Franco Harris urges other alumni to remove board of trustees
Former star Penn State and Pittsburgh Steelers running back Franco Harris says he won't run for a seat on the university's board of trustees but supports others trying to oust members for their handling of the Jerry Sandusky child sexual abuse scandal and the firing of legendary head football coach Joe Paterno.
"We have great alumni who can do great things, and there's no reason why we should have one of the worst boards in university history," Harris told the Tribune-Review on Friday.
Harris challenged any member of the board to step forward and explain what happened behind closed doors on Nov. 9 that led to the firing of Paterno and the forced resignation of university President Graham Spanier.
"If they tell me they can't do it because they are following procedure, well, someone needs to step up and do what is morally right," said Harris, 61, of Leet.
Harris, who met with fellow alums after town hall meetings with Penn State President Rodney Erickson this week in Pittsburgh and King of Prussia, told the Trib that he's encouraging a growing movement among dissatisfied alumni.
"There is a big movement by a lot of people to remove this board," Harris said. "It's happening organically, and that's wonderful. I want (trustees) to know this is not going to blow over. It is only going to get stronger."
Harris, a 1972 Penn State graduate who played for Paterno, blasted the board, saying the trustees should have stepped up immediately upon learning of the Sandusky allegations and focused attention on helping the alleged child sexual abuse victims.
Sandusky, a retired assistant football coach, is awaiting trial on 52 charges that he abused 10 boys over a 15-year period, some in university facilities.
A grand jury also charged retired Penn State Vice President Gary Schultz and Athletic Director Tim Curley, who is on administrative leave from his post, with failing to report allegations against Sandusky and lying about it to a grand jury.
All three maintain their innocence.
Although neither Paterno nor Spanier were charged, trustees removed them two days after Sandusky's Nov. 7 arrest and named Erickson, the university's provost, as president.
Following criticism at the Downtown alumni meeting on Wednesday, trustees Chairman Steve Garban and Vice Chairman John Surma issued a statement on Thursday clarifying the board's action. Saying the university was facing "extraordinary circumstances," the board said they believed it was "in the best interests of the university to make an immediate change in (Coach Paterno's) status."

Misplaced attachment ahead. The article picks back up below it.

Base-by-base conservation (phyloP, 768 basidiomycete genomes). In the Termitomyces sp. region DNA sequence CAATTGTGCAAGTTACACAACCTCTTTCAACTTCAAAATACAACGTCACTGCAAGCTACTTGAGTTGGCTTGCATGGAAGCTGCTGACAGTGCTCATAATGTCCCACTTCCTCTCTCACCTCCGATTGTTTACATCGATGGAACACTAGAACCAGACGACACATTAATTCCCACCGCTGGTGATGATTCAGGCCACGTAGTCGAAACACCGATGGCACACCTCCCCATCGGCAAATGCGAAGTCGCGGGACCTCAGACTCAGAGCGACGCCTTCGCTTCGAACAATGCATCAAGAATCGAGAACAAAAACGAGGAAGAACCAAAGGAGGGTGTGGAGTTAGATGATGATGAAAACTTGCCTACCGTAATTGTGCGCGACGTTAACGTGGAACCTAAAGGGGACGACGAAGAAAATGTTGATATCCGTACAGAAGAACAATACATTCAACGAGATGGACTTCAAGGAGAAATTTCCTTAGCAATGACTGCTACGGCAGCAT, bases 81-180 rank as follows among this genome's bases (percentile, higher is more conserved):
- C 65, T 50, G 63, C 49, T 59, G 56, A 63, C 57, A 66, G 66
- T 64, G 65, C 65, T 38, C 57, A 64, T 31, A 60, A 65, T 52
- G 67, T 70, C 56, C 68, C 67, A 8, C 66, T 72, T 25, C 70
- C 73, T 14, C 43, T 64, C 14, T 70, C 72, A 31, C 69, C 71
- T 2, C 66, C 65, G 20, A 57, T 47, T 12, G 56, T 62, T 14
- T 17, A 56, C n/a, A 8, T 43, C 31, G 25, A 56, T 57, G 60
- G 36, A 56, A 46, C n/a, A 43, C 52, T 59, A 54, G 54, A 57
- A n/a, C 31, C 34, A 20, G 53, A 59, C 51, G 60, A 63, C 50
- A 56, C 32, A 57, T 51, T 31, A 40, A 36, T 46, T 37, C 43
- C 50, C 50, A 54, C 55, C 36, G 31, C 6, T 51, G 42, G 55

Paterno remains employed as a tenured faculty member, the trustees said, adding that his retirement package is being finalized.
His son Scott Paterno, in a statement responding to the trustees' announcement, said: "As has become apparent, the termination on Nov. 9 with no notice or hearing, was not handled well." He said his father has emphasized from the beginning that "the first priority in this crisis is to serve the best interests of the victims. He believes strongly that everyone involved is entitled to due process."
After the Pittsburgh meeting, Harris said, he called fellow alum Anthony Lubrano, a major Penn State donor who is seeking a seat on the board of trustees, to arrange a meeting after Thursday's town hall in King of Prussia.
"It was a great event. There was a lot of talk about the leadership of Penn State and the handling of the sexual abuse scandal. Our thing is we're fighting for Penn State now against the lack of leadership and how they allowed the university, the football program and Joe Paterno to become the focus of this," Harris said. "But one thing that makes you proud is it's a great university."
Like Harris, many are questioning Penn State's handling of communications surrounding the Sandusky scandal. Erickson said the university spent $360,000 on crisis communications consultants in November alone.
"I think if I were still teaching, I would give them a F-minus," said J. David Truby, a retired Indiana University of Pennsylvania journalism professor and Penn State alum who penned a workbook on crisis communications in public relations.
"In public relations, especially crisis public relations, the first thing you want to do is go into the positive mode," Truby said. "The first thing they needed to do was say 'What can we as an institution with all we have behind us do to help make this better for the victims?' What they did was the exact opposite, and it just reflects back on Penn State."
Paterno, 85, who became college football Division I's winningest coach with his 409th win at Penn State this season, was admitted to the hospital yesterday for observation because of minor complications from his lung cancer treatments, his family told The Associated Press.Additional Information:
Former Penn State coach Joe Paterno was admitted to the hospital on Friday for observation because of minor complications from cancer treatments, his family said.
His family said in a statement that the 85-year-old Paterno continues to undergo a 'regimen of treatments' after being diagnosed two months ago with what they have termed a treatable form of lung cancer.
The family hoped his latest stay would be brief. He most recently was in the hospital last month after re-breaking his pelvis in a fall at home.
'Although these issues have been challenging for Coach Paterno and his family, he has total confidence in his doctors and is determined to make a full recovery,' the family said in the statement.
• The Associated Press
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